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Israel, Lebanon agree to hold maritime border negotiation talks


World

Israel, Lebanon agree to hold maritime border negotiation talks

A senior American representative, likely Assistant Secretary of State for Near East Affairs David Schenker, will be present, along with a UN rapporteur. An Israeli naval vessel sails in the Mediterranean sea near the border with Lebanon, as Mount Carmel and the Israeli city of Haifa are seen in the background December 16, 2013 (photo…

A senior American representative, likely Assistant Secretary of State for Near East Affairs David Schenker, will be present, along with a UN rapporteur.

An Israeli naval vessel sails in the Mediterranean sea near the border with Lebanon, as Mount Carmel and the Israeli city of Haifa are seen in the background December 16, 2013 (photo credit: REUTERS/AMIR COHEN)

An Israeli naval vessel sails in the Mediterranean sea near the border with Lebanon, as Mount Carmel and the Israeli city of Haifa are seen in the background December 16, 2013

(photo credit: REUTERS/AMIR COHEN)

Israel and Lebanon reached an agreement to hold negotiations on their maritime border, after a years-long impasse, a spokesman for Energy Minister Yuval Steinitz confirmed on Friday.

Talks are expected to begin in mid-October, after the Sukkot holiday, in Naquora, a city in southern Lebanon near Rosh Hanikra, where headquarters for the UN Interim Force in Lebanon (UNIFIL) are located.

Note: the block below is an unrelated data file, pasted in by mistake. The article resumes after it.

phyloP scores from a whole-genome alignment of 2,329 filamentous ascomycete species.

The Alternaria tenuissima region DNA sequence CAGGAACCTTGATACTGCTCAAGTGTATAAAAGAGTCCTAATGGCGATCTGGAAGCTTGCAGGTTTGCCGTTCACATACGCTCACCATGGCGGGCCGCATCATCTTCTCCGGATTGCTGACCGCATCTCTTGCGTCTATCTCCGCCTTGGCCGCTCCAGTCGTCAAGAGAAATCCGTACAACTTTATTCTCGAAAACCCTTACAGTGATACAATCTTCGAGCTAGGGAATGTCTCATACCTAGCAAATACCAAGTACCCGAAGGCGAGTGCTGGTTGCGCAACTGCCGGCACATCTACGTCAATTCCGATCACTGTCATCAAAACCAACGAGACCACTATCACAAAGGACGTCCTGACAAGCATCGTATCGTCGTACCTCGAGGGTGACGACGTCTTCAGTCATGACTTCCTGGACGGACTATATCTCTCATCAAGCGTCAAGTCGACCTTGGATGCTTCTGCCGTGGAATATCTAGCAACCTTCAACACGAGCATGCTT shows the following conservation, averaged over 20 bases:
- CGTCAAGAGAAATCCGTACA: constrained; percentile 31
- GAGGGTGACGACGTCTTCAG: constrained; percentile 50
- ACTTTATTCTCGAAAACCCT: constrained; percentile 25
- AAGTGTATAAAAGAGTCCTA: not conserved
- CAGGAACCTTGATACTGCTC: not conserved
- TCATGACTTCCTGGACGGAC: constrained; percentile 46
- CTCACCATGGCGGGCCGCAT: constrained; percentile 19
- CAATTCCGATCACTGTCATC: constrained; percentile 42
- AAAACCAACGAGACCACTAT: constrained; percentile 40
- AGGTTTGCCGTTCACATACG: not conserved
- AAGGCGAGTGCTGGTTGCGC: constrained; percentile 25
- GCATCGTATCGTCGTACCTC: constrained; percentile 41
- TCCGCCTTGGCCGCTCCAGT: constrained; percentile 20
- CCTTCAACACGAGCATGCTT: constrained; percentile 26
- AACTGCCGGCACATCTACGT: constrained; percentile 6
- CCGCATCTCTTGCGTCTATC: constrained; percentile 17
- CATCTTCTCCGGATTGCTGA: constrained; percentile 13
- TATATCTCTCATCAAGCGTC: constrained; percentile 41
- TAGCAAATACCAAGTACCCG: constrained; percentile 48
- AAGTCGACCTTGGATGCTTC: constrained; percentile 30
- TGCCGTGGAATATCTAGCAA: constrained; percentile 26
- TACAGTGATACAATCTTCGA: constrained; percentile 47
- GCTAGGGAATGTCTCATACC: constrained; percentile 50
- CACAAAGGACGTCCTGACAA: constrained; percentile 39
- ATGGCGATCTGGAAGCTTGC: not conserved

A senior American representative, likely Assistant Secretary of State for Near East Affairs David Schenker, will be present, along with a UN rapporteur.

Schenker, who visited Israel last week, has been involved in getting Jerusalem and Beirut to the table, with Energy Minister Yuval Steinitz representing Israel, as the dispute has been over who has the rights to drill for natural gas. On the Lebanese side, Parliament Speaker Nabih Berri and officials in President Michel Aoun’s office were involved.

Schenker updated Steinitz and Foreign Minister Gabi Ashkenazi with an updated agreement to launch a new round of talks last week. Rather than have both the US and the UN mediate, as Lebanon originally sought, the current agreement is for the US to mediate and the UN observe.

The dispute between Lebanon and Israel, which began over a decade ago, involves 860 square km in the Mediterranean Sea.  Israel has agreed to split the area 58: 42 in favor of Lebanon, which would like to start drilling for gas as soon as possible to help dig itself out of its ongoing economic crisis. Hezbollah, which is part of the Lebanese government, repeatedly got in the way of starting talks with Israel. Jerusalem also opposed UN mediation for the negotiations.

After last month’s massive explosion in Beirut and growing public criticism of Hezbollah’s role in Lebanon, the country showed greater readiness to negotiate with Israel.

The Trump administration will likely seek to present the talks as a further step towards making peace and normalization in the Middle East.







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